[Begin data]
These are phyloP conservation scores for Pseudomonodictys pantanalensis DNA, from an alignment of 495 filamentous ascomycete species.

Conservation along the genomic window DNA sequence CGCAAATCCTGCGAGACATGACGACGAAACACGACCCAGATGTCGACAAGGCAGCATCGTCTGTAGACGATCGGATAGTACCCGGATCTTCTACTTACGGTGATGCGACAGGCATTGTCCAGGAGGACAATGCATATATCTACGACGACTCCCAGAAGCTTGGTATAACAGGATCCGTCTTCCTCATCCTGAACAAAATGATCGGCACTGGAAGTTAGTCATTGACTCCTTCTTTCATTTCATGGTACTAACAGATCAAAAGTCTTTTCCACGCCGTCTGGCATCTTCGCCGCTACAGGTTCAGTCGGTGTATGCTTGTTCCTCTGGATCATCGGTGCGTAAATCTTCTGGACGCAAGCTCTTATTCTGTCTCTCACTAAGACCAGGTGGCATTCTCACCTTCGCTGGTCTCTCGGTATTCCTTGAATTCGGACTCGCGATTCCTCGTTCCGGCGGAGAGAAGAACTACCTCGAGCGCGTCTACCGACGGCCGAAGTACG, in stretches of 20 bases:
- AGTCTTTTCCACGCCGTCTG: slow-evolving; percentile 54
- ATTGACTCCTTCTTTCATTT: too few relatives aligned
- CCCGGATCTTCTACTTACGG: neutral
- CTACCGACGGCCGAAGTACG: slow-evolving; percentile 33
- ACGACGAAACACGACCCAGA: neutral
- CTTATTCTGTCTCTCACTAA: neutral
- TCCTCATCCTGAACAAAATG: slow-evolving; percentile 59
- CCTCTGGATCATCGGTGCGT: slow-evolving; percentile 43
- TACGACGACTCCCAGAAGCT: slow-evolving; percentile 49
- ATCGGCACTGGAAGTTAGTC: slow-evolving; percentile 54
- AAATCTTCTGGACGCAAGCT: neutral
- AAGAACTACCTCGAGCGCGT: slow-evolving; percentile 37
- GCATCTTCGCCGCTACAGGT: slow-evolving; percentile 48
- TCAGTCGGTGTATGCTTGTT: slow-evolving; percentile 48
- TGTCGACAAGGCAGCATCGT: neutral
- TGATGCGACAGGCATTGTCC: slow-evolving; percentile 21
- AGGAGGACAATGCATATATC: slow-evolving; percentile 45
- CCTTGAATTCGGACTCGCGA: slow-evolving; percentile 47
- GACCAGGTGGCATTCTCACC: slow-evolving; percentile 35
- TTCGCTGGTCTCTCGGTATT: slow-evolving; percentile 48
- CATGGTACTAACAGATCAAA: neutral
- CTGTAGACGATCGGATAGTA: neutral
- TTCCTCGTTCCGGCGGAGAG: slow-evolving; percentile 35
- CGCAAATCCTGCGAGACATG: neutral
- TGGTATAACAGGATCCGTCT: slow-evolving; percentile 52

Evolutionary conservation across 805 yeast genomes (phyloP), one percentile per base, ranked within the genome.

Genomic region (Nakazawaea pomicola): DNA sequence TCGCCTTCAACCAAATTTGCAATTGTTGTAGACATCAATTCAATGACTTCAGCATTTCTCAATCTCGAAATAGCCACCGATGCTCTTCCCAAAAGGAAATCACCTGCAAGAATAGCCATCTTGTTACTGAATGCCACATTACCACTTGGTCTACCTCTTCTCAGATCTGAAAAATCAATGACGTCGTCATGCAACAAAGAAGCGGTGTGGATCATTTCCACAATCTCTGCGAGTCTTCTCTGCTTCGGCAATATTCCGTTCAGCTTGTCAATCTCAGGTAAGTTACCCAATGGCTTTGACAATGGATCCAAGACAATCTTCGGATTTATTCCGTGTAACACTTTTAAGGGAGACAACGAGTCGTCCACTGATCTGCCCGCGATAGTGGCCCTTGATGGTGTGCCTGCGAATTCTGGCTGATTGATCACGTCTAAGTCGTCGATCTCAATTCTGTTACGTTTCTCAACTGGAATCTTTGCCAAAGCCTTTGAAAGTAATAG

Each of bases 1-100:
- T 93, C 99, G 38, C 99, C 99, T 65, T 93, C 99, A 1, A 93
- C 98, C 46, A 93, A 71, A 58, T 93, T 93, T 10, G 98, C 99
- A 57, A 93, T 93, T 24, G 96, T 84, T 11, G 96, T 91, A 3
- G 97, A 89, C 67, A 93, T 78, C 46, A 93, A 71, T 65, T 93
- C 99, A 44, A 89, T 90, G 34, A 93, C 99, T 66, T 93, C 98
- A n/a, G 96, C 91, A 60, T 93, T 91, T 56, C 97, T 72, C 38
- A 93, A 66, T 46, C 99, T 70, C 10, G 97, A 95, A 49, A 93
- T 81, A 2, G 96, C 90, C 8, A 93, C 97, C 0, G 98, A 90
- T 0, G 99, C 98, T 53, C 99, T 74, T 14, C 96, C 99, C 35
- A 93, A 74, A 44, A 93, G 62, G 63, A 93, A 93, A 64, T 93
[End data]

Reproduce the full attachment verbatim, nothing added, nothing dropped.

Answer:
These are phyloP conservation scores for Pseudomonodictys pantanalensis DNA, from an alignment of 495 filamentous ascomycete species.

Conservation along the genomic window DNA sequence CGCAAATCCTGCGAGACATGACGACGAAACACGACCCAGATGTCGACAAGGCAGCATCGTCTGTAGACGATCGGATAGTACCCGGATCTTCTACTTACGGTGATGCGACAGGCATTGTCCAGGAGGACAATGCATATATCTACGACGACTCCCAGAAGCTTGGTATAACAGGATCCGTCTTCCTCATCCTGAACAAAATGATCGGCACTGGAAGTTAGTCATTGACTCCTTCTTTCATTTCATGGTACTAACAGATCAAAAGTCTTTTCCACGCCGTCTGGCATCTTCGCCGCTACAGGTTCAGTCGGTGTATGCTTGTTCCTCTGGATCATCGGTGCGTAAATCTTCTGGACGCAAGCTCTTATTCTGTCTCTCACTAAGACCAGGTGGCATTCTCACCTTCGCTGGTCTCTCGGTATTCCTTGAATTCGGACTCGCGATTCCTCGTTCCGGCGGAGAGAAGAACTACCTCGAGCGCGTCTACCGACGGCCGAAGTACG, in stretches of 20 bases:
- AGTCTTTTCCACGCCGTCTG: slow-evolving; percentile 54
- ATTGACTCCTTCTTTCATTT: too few relatives aligned
- CCCGGATCTTCTACTTACGG: neutral
- CTACCGACGGCCGAAGTACG: slow-evolving; percentile 33
- ACGACGAAACACGACCCAGA: neutral
- CTTATTCTGTCTCTCACTAA: neutral
- TCCTCATCCTGAACAAAATG: slow-evolving; percentile 59
- CCTCTGGATCATCGGTGCGT: slow-evolving; percentile 43
- TACGACGACTCCCAGAAGCT: slow-evolving; percentile 49
- ATCGGCACTGGAAGTTAGTC: slow-evolving; percentile 54
- AAATCTTCTGGACGCAAGCT: neutral
- AAGAACTACCTCGAGCGCGT: slow-evolving; percentile 37
- GCATCTTCGCCGCTACAGGT: slow-evolving; percentile 48
- TCAGTCGGTGTATGCTTGTT: slow-evolving; percentile 48
- TGTCGACAAGGCAGCATCGT: neutral
- TGATGCGACAGGCATTGTCC: slow-evolving; percentile 21
- AGGAGGACAATGCATATATC: slow-evolving; percentile 45
- CCTTGAATTCGGACTCGCGA: slow-evolving; percentile 47
- GACCAGGTGGCATTCTCACC: slow-evolving; percentile 35
- TTCGCTGGTCTCTCGGTATT: slow-evolving; percentile 48
- CATGGTACTAACAGATCAAA: neutral
- CTGTAGACGATCGGATAGTA: neutral
- TTCCTCGTTCCGGCGGAGAG: slow-evolving; percentile 35
- CGCAAATCCTGCGAGACATG: neutral
- TGGTATAACAGGATCCGTCT: slow-evolving; percentile 52

Evolutionary conservation across 805 yeast genomes (phyloP), one percentile per base, ranked within the genome.

Genomic region (Nakazawaea pomicola): DNA sequence TCGCCTTCAACCAAATTTGCAATTGTTGTAGACATCAATTCAATGACTTCAGCATTTCTCAATCTCGAAATAGCCACCGATGCTCTTCCCAAAAGGAAATCACCTGCAAGAATAGCCATCTTGTTACTGAATGCCACATTACCACTTGGTCTACCTCTTCTCAGATCTGAAAAATCAATGACGTCGTCATGCAACAAAGAAGCGGTGTGGATCATTTCCACAATCTCTGCGAGTCTTCTCTGCTTCGGCAATATTCCGTTCAGCTTGTCAATCTCAGGTAAGTTACCCAATGGCTTTGACAATGGATCCAAGACAATCTTCGGATTTATTCCGTGTAACACTTTTAAGGGAGACAACGAGTCGTCCACTGATCTGCCCGCGATAGTGGCCCTTGATGGTGTGCCTGCGAATTCTGGCTGATTGATCACGTCTAAGTCGTCGATCTCAATTCTGTTACGTTTCTCAACTGGAATCTTTGCCAAAGCCTTTGAAAGTAATAG

Each of bases 1-100:
- T 93, C 99, G 38, C 99, C 99, T 65, T 93, C 99, A 1, A 93
- C 98, C 46, A 93, A 71, A 58, T 93, T 93, T 10, G 98, C 99
- A 57, A 93, T 93, T 24, G 96, T 84, T 11, G 96, T 91, A 3
- G 97, A 89, C 67, A 93, T 78, C 46, A 93, A 71, T 65, T 93
- C 99, A 44, A 89, T 90, G 34, A 93, C 99, T 66, T 93, C 98
- A n/a, G 96, C 91, A 60, T 93, T 91, T 56, C 97, T 72, C 38
- A 93, A 66, T 46, C 99, T 70, C 10, G 97, A 95, A 49, A 93
- T 81, A 2, G 96, C 90, C 8, A 93, C 97, C 0, G 98, A 90
- T 0, G 99, C 98, T 53, C 99, T 74, T 14, C 96, C 99, C 35
- A 93, A 74, A 44, A 93, G 62, G 63, A 93, A 93, A 64, T 93